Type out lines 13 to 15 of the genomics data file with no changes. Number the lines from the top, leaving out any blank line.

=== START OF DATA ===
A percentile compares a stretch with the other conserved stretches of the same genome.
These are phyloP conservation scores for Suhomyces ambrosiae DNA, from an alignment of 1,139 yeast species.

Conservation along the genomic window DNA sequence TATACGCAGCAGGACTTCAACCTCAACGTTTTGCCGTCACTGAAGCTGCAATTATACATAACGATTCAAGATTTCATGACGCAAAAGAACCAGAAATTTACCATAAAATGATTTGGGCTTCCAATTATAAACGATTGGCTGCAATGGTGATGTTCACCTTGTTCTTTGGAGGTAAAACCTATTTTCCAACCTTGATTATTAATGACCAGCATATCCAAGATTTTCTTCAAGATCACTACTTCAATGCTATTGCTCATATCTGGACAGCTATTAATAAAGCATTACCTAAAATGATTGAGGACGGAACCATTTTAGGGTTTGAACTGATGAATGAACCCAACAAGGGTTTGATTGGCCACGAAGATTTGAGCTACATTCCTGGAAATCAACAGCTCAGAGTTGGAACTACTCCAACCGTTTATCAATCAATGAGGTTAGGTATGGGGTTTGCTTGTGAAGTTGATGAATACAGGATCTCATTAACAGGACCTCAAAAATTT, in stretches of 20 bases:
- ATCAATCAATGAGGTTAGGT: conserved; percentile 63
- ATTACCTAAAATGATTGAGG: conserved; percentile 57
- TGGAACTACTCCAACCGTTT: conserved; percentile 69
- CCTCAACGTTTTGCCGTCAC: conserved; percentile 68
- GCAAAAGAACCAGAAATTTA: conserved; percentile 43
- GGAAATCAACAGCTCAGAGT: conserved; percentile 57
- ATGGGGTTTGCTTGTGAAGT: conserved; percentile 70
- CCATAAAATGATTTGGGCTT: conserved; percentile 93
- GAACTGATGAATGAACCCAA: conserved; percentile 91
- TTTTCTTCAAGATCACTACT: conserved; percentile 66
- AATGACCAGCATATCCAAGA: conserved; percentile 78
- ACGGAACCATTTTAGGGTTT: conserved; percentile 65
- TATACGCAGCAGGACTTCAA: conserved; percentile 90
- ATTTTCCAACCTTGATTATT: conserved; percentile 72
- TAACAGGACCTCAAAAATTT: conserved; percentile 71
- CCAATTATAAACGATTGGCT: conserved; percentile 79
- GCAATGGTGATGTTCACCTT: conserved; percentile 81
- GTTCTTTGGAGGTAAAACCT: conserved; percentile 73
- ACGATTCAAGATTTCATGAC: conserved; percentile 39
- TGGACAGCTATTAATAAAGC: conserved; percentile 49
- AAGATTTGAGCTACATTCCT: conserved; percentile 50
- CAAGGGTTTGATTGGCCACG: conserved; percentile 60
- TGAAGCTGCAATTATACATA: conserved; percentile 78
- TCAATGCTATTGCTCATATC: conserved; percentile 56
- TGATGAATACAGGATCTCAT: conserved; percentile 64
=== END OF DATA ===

- TTTTCTTCAAGATCACTACT: conserved; percentile 66
- AATGACCAGCATATCCAAGA: conserved; percentile 78
- ACGGAACCATTTTAGGGTTT: conserved; percentile 65